Two touchdowns transpired Saturday at Neyland Stadium, one by the offense, the other by a walk-on defensive back. Yet the final score was 95-71.
These are unusual times for Tennessee football. Another new coach is selling another new vision. Score doesn’t make sense? Roll with it.
Here’s the bottom line: The mood at the Orange and White Game was rampant optimism. The harsh realities of autumns past have been washed away (again).
“It’s been struggling to watch the past few years, but if you love Tennessee it doesn’t matter.’’
That was lifelong Vol fan Jamie Kearney talking.
Kearney arrived outside the stadium at 5:30 a.m., more than eight hours before kickoff. But 5:30 didn’t win him the pole position. Several others were already lined up in the predawn chill.
Tracy Lilly of Clarksville was one of them. He reported for duty at 4 a.m.
“Because I bleed orange and white ’til the day I die.’’
Yeah, but you can bleed orange and white in bed and show up at noon, can’t you?
“I’m pumped to meet Coach Jones,’’ Lilly said. “I don’t think we could have hired anybody better.”
Everybody, it seems, was pumped to meet Butch Jones, the purveyor of the new vision. Thousands of fans queued up to thrust a poster, a football, a cap or a shirt at the new coach and his Team 117.
“Coach Jones was the President today,’’ said senior lineman Ja’Wuan James. “It felt like it. He was kissing babies.’’
Jones asked the fan base, babies and all, to fill Neyland. Attendance was announced at 61,076, which seemed generous. But who’s quibbling. It was an impressive turnout.
That’s a tribute to the passion UT fans have, even in a prolonged slump. It was also a tribute to the energy Jones has created since his arrival.
Fan Tim Payne drove nine hours from Pensacola, Fla., to attend his first spring game.
“I think he’s a leader and I’m really excited, because I think everything rises and falls on leadership,’’ said Payne.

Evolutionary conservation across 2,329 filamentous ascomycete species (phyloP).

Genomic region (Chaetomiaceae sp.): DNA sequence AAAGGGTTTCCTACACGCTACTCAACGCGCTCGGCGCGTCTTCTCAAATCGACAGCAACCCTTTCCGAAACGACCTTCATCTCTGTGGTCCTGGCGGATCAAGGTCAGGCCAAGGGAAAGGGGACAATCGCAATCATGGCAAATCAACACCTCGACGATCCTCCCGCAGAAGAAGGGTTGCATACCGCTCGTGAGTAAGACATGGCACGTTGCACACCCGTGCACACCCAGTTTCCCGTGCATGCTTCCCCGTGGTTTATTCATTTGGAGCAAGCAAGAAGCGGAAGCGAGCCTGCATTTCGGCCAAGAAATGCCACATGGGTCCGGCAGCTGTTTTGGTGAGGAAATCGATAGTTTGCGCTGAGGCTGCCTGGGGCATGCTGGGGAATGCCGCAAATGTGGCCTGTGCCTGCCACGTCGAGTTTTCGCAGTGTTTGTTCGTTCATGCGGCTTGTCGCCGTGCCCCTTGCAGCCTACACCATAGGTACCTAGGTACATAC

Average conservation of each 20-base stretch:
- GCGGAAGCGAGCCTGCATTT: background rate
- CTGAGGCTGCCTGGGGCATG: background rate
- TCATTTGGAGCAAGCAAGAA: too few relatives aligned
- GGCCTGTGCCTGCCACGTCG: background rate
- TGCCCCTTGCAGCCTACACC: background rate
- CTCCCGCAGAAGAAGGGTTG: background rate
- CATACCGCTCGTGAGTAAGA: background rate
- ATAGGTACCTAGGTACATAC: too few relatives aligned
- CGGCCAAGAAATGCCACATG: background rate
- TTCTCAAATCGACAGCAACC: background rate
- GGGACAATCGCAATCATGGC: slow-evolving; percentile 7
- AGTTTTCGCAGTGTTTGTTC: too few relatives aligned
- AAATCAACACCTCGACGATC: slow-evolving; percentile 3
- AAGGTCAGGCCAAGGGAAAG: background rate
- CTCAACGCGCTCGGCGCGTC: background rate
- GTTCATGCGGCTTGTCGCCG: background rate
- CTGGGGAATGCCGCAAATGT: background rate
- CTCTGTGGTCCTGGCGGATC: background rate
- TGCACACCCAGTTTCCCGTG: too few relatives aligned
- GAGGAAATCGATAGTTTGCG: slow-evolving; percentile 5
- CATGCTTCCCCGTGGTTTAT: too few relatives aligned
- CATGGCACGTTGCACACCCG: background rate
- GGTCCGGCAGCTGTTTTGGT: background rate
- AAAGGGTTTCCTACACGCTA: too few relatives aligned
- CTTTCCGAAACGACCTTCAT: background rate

“For him to come in here and be able to do what he’s done so far, I know we haven’t played a game yet but he’s scored some major points.’’
Indeed, Jones has scored points with UT’s fans. And with former players who felt alienated to varying degrees by Derek Dooley.
“We do have a lot of work to do, but I like where we’re headed,’’ said Eric Berry, among the Who’s Who of ex-Vols on the sideline.
Al Wilson and Erik Ainge spoke to the team Saturday morning. Arian Foster was spinning music at a deejay stand in the north end zone.
Jones is also scoring points with recruits.
There are already nine commitments for the Class of 2014 and expect more soon. Prospects were all over the place Saturday.
“The message,’’ Jones said, “is loud and clear: That there’s no other place in the country like Tennessee.’’
No other spring game had a guy from the reality show “Duck Dynasty” calling a play during the second half. It went for a first down, by the way.
Speaking of first downs, the suggestion is they will be prized greatly in the fall.
Optimism comes easy in the spring. The fall is more of a test. Will the devotees who show up before dawn in April hang in there when the going gets tough in October?
“That’s a great question,’’ said Payne. “We’ve still got a ways to go but I think we’re going to shock some people. I really do. I think we’re gonna have a big upset or two in there.’’
Kearney, the lifelong fan, wants to believe. He really does:
“I’ll let you know (after) the Florida game.’’
Mike Strange may be reached at email@example.com. Follow him on Twitter at Strangemike44.